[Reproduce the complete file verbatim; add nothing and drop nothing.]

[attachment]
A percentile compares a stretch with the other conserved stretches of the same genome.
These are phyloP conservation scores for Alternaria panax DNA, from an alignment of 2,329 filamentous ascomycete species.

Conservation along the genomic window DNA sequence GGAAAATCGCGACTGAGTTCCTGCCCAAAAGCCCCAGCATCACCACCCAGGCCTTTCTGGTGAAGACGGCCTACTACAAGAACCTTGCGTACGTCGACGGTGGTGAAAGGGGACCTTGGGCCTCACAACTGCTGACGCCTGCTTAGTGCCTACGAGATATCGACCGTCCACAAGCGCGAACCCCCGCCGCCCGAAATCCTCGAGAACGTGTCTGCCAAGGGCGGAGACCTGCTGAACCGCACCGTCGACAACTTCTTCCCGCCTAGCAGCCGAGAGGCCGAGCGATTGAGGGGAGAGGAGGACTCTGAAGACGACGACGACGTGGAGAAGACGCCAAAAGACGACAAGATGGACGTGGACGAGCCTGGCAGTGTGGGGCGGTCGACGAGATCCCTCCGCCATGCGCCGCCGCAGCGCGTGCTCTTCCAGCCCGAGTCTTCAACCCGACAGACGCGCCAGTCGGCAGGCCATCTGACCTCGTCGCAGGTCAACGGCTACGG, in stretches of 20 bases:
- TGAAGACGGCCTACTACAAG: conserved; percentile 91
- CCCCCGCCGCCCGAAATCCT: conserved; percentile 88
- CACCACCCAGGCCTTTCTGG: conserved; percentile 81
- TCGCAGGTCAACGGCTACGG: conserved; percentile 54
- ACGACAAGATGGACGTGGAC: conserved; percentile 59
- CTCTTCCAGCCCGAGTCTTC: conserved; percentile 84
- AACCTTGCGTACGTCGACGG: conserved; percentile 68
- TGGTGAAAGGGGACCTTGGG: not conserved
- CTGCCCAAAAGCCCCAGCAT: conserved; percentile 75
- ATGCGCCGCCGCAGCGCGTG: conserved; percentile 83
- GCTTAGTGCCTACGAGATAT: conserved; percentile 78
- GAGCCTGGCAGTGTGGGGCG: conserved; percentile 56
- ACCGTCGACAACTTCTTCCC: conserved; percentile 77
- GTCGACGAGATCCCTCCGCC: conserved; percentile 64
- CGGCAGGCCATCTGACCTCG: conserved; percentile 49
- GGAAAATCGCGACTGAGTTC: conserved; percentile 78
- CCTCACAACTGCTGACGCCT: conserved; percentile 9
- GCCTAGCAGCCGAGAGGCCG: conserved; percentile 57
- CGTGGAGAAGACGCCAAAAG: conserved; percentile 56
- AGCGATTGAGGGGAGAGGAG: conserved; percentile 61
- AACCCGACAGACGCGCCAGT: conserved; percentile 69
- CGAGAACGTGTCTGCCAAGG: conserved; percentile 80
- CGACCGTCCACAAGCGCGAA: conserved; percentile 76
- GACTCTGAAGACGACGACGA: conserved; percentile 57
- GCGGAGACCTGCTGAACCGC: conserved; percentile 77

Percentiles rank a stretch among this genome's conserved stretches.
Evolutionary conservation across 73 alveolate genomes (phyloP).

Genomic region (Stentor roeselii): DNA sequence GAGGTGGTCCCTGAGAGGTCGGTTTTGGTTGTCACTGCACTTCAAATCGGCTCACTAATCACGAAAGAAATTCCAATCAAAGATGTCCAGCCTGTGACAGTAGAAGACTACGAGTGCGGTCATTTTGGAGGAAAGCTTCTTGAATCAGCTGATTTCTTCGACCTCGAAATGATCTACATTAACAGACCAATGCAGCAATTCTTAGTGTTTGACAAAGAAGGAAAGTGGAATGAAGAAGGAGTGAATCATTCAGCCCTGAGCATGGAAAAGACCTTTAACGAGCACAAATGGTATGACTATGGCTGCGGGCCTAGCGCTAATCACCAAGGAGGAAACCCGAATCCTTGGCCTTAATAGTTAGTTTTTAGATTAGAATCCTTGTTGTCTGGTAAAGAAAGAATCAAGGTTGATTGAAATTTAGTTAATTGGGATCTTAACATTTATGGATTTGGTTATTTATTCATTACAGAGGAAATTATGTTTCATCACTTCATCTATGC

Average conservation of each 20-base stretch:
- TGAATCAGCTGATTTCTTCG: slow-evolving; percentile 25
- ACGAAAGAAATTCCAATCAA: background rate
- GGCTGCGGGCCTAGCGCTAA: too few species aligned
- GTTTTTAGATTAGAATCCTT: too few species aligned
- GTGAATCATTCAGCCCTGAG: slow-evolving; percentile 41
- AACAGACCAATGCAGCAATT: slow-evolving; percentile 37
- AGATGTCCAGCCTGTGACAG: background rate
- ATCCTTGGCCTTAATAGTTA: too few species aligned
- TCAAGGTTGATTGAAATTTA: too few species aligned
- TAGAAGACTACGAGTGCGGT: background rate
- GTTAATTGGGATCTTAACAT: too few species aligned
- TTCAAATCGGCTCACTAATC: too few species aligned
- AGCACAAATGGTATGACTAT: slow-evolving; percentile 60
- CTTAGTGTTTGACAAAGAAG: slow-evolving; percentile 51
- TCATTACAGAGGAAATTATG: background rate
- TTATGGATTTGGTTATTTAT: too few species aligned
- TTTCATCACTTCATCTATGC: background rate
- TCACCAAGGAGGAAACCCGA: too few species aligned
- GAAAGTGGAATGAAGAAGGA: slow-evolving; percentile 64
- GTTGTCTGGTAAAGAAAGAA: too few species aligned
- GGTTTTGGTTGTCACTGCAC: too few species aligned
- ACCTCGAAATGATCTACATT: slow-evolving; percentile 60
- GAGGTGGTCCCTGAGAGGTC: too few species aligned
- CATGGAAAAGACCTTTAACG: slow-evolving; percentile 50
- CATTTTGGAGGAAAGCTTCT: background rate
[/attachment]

A percentile compares a stretch with the other conserved stretches of the same genome.
These are phyloP conservation scores for Alternaria panax DNA, from an alignment of 2,329 filamentous ascomycete species.

Conservation along the genomic window DNA sequence GGAAAATCGCGACTGAGTTCCTGCCCAAAAGCCCCAGCATCACCACCCAGGCCTTTCTGGTGAAGACGGCCTACTACAAGAACCTTGCGTACGTCGACGGTGGTGAAAGGGGACCTTGGGCCTCACAACTGCTGACGCCTGCTTAGTGCCTACGAGATATCGACCGTCCACAAGCGCGAACCCCCGCCGCCCGAAATCCTCGAGAACGTGTCTGCCAAGGGCGGAGACCTGCTGAACCGCACCGTCGACAACTTCTTCCCGCCTAGCAGCCGAGAGGCCGAGCGATTGAGGGGAGAGGAGGACTCTGAAGACGACGACGACGTGGAGAAGACGCCAAAAGACGACAAGATGGACGTGGACGAGCCTGGCAGTGTGGGGCGGTCGACGAGATCCCTCCGCCATGCGCCGCCGCAGCGCGTGCTCTTCCAGCCCGAGTCTTCAACCCGACAGACGCGCCAGTCGGCAGGCCATCTGACCTCGTCGCAGGTCAACGGCTACGG, in stretches of 20 bases:
- TGAAGACGGCCTACTACAAG: conserved; percentile 91
- CCCCCGCCGCCCGAAATCCT: conserved; percentile 88
- CACCACCCAGGCCTTTCTGG: conserved; percentile 81
- TCGCAGGTCAACGGCTACGG: conserved; percentile 54
- ACGACAAGATGGACGTGGAC: conserved; percentile 59
- CTCTTCCAGCCCGAGTCTTC: conserved; percentile 84
- AACCTTGCGTACGTCGACGG: conserved; percentile 68
- TGGTGAAAGGGGACCTTGGG: not conserved
- CTGCCCAAAAGCCCCAGCAT: conserved; percentile 75
- ATGCGCCGCCGCAGCGCGTG: conserved; percentile 83
- GCTTAGTGCCTACGAGATAT: conserved; percentile 78
- GAGCCTGGCAGTGTGGGGCG: conserved; percentile 56
- ACCGTCGACAACTTCTTCCC: conserved; percentile 77
- GTCGACGAGATCCCTCCGCC: conserved; percentile 64
- CGGCAGGCCATCTGACCTCG: conserved; percentile 49
- GGAAAATCGCGACTGAGTTC: conserved; percentile 78
- CCTCACAACTGCTGACGCCT: conserved; percentile 9
- GCCTAGCAGCCGAGAGGCCG: conserved; percentile 57
- CGTGGAGAAGACGCCAAAAG: conserved; percentile 56
- AGCGATTGAGGGGAGAGGAG: conserved; percentile 61
- AACCCGACAGACGCGCCAGT: conserved; percentile 69
- CGAGAACGTGTCTGCCAAGG: conserved; percentile 80
- CGACCGTCCACAAGCGCGAA: conserved; percentile 76
- GACTCTGAAGACGACGACGA: conserved; percentile 57
- GCGGAGACCTGCTGAACCGC: conserved; percentile 77

Percentiles rank a stretch among this genome's conserved stretches.
Evolutionary conservation across 73 alveolate genomes (phyloP).

Genomic region (Stentor roeselii): DNA sequence GAGGTGGTCCCTGAGAGGTCGGTTTTGGTTGTCACTGCACTTCAAATCGGCTCACTAATCACGAAAGAAATTCCAATCAAAGATGTCCAGCCTGTGACAGTAGAAGACTACGAGTGCGGTCATTTTGGAGGAAAGCTTCTTGAATCAGCTGATTTCTTCGACCTCGAAATGATCTACATTAACAGACCAATGCAGCAATTCTTAGTGTTTGACAAAGAAGGAAAGTGGAATGAAGAAGGAGTGAATCATTCAGCCCTGAGCATGGAAAAGACCTTTAACGAGCACAAATGGTATGACTATGGCTGCGGGCCTAGCGCTAATCACCAAGGAGGAAACCCGAATCCTTGGCCTTAATAGTTAGTTTTTAGATTAGAATCCTTGTTGTCTGGTAAAGAAAGAATCAAGGTTGATTGAAATTTAGTTAATTGGGATCTTAACATTTATGGATTTGGTTATTTATTCATTACAGAGGAAATTATGTTTCATCACTTCATCTATGC

Average conservation of each 20-base stretch:
- TGAATCAGCTGATTTCTTCG: slow-evolving; percentile 25
- ACGAAAGAAATTCCAATCAA: background rate
- GGCTGCGGGCCTAGCGCTAA: too few species aligned
- GTTTTTAGATTAGAATCCTT: too few species aligned
- GTGAATCATTCAGCCCTGAG: slow-evolving; percentile 41
- AACAGACCAATGCAGCAATT: slow-evolving; percentile 37
- AGATGTCCAGCCTGTGACAG: background rate
- ATCCTTGGCCTTAATAGTTA: too few species aligned
- TCAAGGTTGATTGAAATTTA: too few species aligned
- TAGAAGACTACGAGTGCGGT: background rate
- GTTAATTGGGATCTTAACAT: too few species aligned
- TTCAAATCGGCTCACTAATC: too few species aligned
- AGCACAAATGGTATGACTAT: slow-evolving; percentile 60
- CTTAGTGTTTGACAAAGAAG: slow-evolving; percentile 51
- TCATTACAGAGGAAATTATG: background rate
- TTATGGATTTGGTTATTTAT: too few species aligned
- TTTCATCACTTCATCTATGC: background rate
- TCACCAAGGAGGAAACCCGA: too few species aligned
- GAAAGTGGAATGAAGAAGGA: slow-evolving; percentile 64
- GTTGTCTGGTAAAGAAAGAA: too few species aligned
- GGTTTTGGTTGTCACTGCAC: too few species aligned
- ACCTCGAAATGATCTACATT: slow-evolving; percentile 60
- GAGGTGGTCCCTGAGAGGTC: too few species aligned
- CATGGAAAAGACCTTTAACG: slow-evolving; percentile 50
- CATTTTGGAGGAAAGCTTCT: background rate